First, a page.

Metal music in Iran is banned and the authorities consider it blasphemy but there is no official law about that. That’s when things get complicated, for example, if you want to release an album or play a metal gig you need to get a permit from the ministry of culture. First of all, they don’t give you a permit for a metal album and even if you get it, still it doesn’t mean you can do it! There are groups related to the revolutionary guard, religious groups, and different governmental organizations that easily can arrest you. They don’t need any permit or something to do that, they have guns and power! And that’s enough.
The thing is the regime pressure the artists whenever they feel like they should, every now and then. So, you never know when or how! it’s about their priorities. I myself at least know 3 metal musicians who had to run out of the country because of their music. probably you have heard about the Iranian band “Confess” and their story. That’s a good example of how things can go for metal musicians in Iran…
In your music, you tell about the legendary past. Extreme metal and tradition have a connection that is at times difficult. Many artists have at one point or another faced accusations of racism, spreading hate, etc. Often wrongfully (though there is the NSBM thing). I wanted to ask you how you feel about this from your perspective and what role does metal have when it comes to our past and identity?
You know, I think we should not forget that there is (or used to be) a strong family kind of feeling in the metal community, no matter who you are, where you come from, your race, skin color, personal preferences…That kind of freedom without feeling being judged or anything. I know in reality it’s not exactly like that or at least not today but we all share the same passion for the music we love and that’s what makes us connected. And when it comes to extreme metal or even metal in general, I think it’s is all about being true to yourself. it’s more than just music, it’s our identity. It’s the music that makes you think, to not forget and keep your roots, to break all the chains and fake rules that limit you. that’s the role it should play and that’s how it gets connected to your past, to your true self, I believe.
We see you walking a lot in the forests and nature in the documentary. How important are these to you and do you have special places you go for inspiration or that connect you to the past?
Nature is also where I get the inspiration for creating the music (one of the inspiration sources for me, you know). Especially mountain which brings back all my memories from childhood when I was going to the mountain around Tehran every weekend with my dad and that actually remained with me until today. And of course, the beautiful nature here in Norway which usually includes mountain and forest together is where makes me calm and inspires me a lot.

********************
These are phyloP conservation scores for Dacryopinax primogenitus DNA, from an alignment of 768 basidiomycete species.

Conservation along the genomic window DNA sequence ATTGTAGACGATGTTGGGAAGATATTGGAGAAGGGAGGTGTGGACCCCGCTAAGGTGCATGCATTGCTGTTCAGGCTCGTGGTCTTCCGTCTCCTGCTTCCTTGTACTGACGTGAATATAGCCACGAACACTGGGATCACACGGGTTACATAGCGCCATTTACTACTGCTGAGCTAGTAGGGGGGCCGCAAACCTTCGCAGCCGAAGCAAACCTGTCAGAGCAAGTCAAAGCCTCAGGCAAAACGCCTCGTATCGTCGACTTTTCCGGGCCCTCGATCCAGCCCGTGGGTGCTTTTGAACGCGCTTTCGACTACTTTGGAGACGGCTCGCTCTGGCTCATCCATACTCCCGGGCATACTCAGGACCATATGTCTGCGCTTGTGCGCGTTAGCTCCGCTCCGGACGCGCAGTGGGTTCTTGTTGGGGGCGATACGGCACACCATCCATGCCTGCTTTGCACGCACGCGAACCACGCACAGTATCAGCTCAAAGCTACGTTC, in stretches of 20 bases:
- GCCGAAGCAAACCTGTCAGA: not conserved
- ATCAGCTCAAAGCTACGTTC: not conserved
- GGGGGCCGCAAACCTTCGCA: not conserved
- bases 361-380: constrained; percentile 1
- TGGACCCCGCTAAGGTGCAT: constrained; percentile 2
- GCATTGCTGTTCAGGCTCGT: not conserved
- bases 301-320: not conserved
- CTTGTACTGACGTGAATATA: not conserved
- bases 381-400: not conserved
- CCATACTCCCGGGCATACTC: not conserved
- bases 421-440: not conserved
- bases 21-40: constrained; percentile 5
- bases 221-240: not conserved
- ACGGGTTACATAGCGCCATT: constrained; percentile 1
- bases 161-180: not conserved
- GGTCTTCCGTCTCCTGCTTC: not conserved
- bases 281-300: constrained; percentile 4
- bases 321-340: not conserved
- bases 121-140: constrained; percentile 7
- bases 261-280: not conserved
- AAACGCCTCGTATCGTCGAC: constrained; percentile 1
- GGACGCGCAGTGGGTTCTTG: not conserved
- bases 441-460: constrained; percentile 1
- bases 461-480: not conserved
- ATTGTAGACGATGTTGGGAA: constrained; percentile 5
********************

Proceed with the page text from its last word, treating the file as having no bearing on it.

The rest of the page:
For the first four years of my life here in Norway I was living in a very small village outside Trondheim (up north Norway) and the nature in that area is spectacular. I had some favorite places where I could spend hours and hours just to relax, fresh my mind or listen to music. From the time when I moved to Oslo, nature is not that far but still, you need to get out of the town a bit, So, I usually just go for a walk by sea which makes me really calm and relaxed.
As I understand it, your inspiration was Marduk, Belenos, and Gorgoroth. What are you listening to now and would you recommend to others?
True! Well, there are tons of good bands from all over the world and still today I enjoy discovering new, unknown or less known bands. So, it’s a long list but if I would mention just one that I listen to these days then it would be Selbst!
Are there any Iranian metal bands people should really know about?
Well, there are very good bands, especially death metal bands! but you know, as I said, the problem is that the metal scene in Iran is really underground and there is nothing like anything official going on. So, it’s really hard to keep up with the activities. I still have an eye on the scene and check with my metal musicians friends and their bands in Iran but probably I’m not so updated.
What future plans do you currently have for the band? Implied that the world turns back to normal.
Well, I’m working on some new material for the next album, however, I’m not sure if I’m going to release it next year. It all depends on how the writing process will go. I never plan a release an album before I’m 100% satisfied with the material. And when it comes to live shows, I would wait a bit and see how the situation is but I’m thinking about at least a show here in Oslo later this year but if not then maybe we can plan to stream live…Hard to say now when everything is uncertain. The music scene was hit strongly by the pandemic situation and changed all the plans for almost everyone but hopefully, things will get back to normal, slowly and we will see more and more activities.
If you had to compare From The Vastland to a dish, what would it be and why?
Hehe That’s a weird one! Never thought about it before. Well, let’s say “ghormeh sabzi” because it has a lot of ingredients, mostly herbs and even though not all of them are used only in this Iranian dish (well, some of the herbs are) but the taste of the food is so Iranian (I mean, this is a traditional Iranian dish. So, obviously)…Yeah, maybe I can compare my music to that! I don’t know…hehe